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Veggie Burger Maker Falls on Lean Times

Gardenburger files for bankruptcy protection. It blames the low-carb, high-protein trend.

October 15, 2005|David Colker | Times Staff Writer

Could a vegetarian diet be hazardous to a company's financial health?

Gardenburger Inc., an Irvine company that claims to have originated the veggie burger, said Friday that it had filed for Chapter 11 bankruptcy protection.

The company, which the official history on its website says was founded in 1985 by a "health nut," said in a statement that it planned to continue operations and emerge as a private firm.

Gardenburger executives declined to be interviewed.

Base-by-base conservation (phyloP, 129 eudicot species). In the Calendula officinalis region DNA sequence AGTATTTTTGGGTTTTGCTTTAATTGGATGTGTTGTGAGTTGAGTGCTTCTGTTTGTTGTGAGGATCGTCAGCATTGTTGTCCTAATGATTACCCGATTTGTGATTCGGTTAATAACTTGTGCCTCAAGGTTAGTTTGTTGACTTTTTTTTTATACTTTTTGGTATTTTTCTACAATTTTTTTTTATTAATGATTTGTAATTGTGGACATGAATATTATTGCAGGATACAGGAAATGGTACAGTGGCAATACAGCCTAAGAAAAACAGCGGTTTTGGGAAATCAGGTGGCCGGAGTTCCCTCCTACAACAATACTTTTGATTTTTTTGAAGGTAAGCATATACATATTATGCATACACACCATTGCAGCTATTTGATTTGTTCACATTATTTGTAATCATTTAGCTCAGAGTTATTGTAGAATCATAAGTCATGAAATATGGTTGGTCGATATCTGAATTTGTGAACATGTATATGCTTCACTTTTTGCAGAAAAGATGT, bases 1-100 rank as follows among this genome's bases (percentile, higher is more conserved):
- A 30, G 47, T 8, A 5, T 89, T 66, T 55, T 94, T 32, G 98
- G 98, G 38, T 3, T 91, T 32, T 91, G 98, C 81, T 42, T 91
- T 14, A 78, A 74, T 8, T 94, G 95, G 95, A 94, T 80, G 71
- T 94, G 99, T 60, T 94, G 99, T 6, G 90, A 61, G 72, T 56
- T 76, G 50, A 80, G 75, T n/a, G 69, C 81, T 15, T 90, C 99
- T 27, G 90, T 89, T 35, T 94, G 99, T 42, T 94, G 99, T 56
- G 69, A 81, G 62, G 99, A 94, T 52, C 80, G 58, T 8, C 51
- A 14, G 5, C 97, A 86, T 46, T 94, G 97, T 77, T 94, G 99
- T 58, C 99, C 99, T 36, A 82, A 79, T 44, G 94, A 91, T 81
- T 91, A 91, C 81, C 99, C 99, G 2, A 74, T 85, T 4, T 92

In documents filed in U.S. Bankruptcy Court in Santa Ana, Gardenburger listed $20.2 million in assets and $40.2 million in debts.

Gardenburger, whose frozen vegetarian products are sold in more than 30,000 stores, blamed the anti-carb movement for its financial woes.

The company lost $11.1 million in the nine months ended June 30, and its sales fell 10.5% to $33.8 million compared with the same period a year ago.

"The low-carbohydrate shift has led to increased meat consumption," Gardenburger said in a document filed with the Securities and Exchange Commission this year.

To fight back, the company said, it "reformulated" its veggie burgers to reduce its carbohydrate content.

It had also diversified its product line, introducing selections such as Meatless Citrus Glazed Chicken.

But it wasn't enough. Gardenburger said it hoped to emerge as a "simpler and more efficient vegetarian foods company" after the bankruptcy.

Its stock fell 3 cents to a penny a share Friday.

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